I’ve had a keen interest for years in helping low-income families obtain Internet access, including helping to lead our school’s internationally recognized effort with immigrants a few years ago. You can read about that, and other programs, at The Best Resources For Learning About Schools Providing Home Computers & Internet Access To Students.

On that “Best” list, you’ll also be able to read about Internet Essentials, a program begun by Comcast as a way to get mergers approved. It offers low-income students low-cost Internet access, but has been plagued with problems (you’ll also see articles on that list describing them).

Today, in The Sacramento Bee, Delaine Eastin, California’s former state Superintendent of Public Instruction, details those issues in Make sure Comcast provides low-income Internet access as part of merger.

Here’s an excerpt:

I am joining with California leaders, including Los Angeles Mayor Eric Garcetti and Los Angeles County officials, to ask the FCC to closely review Comcast’s performance in implementing Internet Essentials. If regulators are inclined to approve the [Time Warner] merger, they should require:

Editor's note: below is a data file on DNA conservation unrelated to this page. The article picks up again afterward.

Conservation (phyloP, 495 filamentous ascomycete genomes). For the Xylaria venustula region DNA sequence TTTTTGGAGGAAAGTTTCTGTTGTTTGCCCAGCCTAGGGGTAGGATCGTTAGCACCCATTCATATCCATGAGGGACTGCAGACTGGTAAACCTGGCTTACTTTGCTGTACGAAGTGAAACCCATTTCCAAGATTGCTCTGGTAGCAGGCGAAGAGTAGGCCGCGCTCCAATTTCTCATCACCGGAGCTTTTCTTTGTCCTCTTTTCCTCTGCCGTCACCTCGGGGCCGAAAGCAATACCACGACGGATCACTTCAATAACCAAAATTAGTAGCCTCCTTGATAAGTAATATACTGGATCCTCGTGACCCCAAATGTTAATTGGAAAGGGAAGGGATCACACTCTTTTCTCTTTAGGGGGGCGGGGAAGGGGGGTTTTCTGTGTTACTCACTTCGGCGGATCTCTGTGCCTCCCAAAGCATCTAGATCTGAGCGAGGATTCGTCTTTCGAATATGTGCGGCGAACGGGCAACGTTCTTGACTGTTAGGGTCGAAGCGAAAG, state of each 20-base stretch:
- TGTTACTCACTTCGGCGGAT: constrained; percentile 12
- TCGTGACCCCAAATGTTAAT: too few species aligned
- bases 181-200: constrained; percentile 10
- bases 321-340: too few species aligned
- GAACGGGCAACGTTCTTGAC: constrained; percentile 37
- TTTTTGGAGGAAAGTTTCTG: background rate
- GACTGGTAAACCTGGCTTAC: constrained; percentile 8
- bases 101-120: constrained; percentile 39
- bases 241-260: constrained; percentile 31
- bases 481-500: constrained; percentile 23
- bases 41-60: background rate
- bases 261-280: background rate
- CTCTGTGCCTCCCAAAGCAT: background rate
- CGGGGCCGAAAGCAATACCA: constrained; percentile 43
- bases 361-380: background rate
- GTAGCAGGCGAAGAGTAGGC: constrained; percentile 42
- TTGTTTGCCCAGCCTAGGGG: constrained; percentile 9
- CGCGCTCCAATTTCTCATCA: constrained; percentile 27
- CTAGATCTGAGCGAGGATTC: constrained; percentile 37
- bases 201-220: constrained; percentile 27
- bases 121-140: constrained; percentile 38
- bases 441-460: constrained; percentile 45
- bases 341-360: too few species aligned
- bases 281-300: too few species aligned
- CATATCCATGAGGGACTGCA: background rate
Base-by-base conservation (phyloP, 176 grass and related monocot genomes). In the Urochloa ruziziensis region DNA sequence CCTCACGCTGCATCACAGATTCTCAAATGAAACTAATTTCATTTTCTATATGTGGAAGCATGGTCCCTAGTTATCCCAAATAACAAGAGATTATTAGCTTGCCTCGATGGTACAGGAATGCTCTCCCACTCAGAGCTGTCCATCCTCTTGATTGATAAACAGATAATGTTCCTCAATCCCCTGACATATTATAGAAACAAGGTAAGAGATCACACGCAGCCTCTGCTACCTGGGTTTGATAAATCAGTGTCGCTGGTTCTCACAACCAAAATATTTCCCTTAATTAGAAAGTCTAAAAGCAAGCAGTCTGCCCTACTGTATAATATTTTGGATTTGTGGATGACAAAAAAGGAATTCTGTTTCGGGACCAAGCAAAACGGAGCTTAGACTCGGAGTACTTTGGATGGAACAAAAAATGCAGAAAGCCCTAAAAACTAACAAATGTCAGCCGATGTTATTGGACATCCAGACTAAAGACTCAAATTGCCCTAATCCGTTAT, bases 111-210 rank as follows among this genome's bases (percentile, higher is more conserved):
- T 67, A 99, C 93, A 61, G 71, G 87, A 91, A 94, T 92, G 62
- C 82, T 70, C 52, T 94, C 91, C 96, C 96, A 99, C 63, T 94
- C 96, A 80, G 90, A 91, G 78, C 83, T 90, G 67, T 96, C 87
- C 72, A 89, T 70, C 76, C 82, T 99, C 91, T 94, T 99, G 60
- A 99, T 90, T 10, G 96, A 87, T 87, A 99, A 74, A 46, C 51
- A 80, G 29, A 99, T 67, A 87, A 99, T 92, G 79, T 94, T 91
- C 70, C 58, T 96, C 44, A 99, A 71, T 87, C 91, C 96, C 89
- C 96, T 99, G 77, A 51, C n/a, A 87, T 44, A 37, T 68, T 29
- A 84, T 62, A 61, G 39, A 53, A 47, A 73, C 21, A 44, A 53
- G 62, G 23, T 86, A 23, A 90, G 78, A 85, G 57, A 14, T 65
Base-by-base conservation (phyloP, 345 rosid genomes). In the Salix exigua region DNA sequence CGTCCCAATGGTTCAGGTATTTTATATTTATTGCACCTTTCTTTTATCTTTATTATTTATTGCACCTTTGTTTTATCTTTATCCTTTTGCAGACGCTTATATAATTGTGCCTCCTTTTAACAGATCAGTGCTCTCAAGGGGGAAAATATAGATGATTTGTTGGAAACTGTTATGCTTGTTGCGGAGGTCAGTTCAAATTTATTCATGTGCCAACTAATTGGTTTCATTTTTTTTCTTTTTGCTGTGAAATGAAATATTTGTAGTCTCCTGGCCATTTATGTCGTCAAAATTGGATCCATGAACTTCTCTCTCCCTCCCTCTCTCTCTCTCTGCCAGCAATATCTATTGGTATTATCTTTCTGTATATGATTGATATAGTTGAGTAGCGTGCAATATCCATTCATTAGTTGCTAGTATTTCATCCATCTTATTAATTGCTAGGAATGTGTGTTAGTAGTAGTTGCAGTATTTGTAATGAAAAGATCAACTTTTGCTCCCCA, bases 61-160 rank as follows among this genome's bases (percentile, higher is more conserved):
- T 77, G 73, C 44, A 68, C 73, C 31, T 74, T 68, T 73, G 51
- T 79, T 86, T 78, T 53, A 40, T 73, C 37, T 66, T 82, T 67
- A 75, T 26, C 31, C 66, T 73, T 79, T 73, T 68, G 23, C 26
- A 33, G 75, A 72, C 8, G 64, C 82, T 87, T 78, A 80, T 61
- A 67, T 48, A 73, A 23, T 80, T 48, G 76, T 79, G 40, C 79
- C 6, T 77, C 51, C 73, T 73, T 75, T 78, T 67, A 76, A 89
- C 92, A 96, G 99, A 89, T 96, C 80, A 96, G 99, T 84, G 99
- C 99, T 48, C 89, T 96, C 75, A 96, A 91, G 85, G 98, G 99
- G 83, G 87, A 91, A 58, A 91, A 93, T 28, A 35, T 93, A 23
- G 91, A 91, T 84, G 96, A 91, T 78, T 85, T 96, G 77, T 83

• Internet Essentials include all low-income households.

• Comcast be held accountable to meet specific subscription goals.

• Comcast capitalize an independently managed fund to support nonprofit broadband adoption programs and coordinate with states.

• The FCC establish an advisory oversight committee.

• Comcast offer Internet Essentials as a stand-alone service, not bundled with other services.

The California Public Utilities Commission in its filing to the FCC also recommends the FCC closely review Comcast’s implementation and administration of Internet Essentials to ensure if the program has met the company’s commitments as to the public benefit of the transaction.

What has your experience been with Internet Essentials.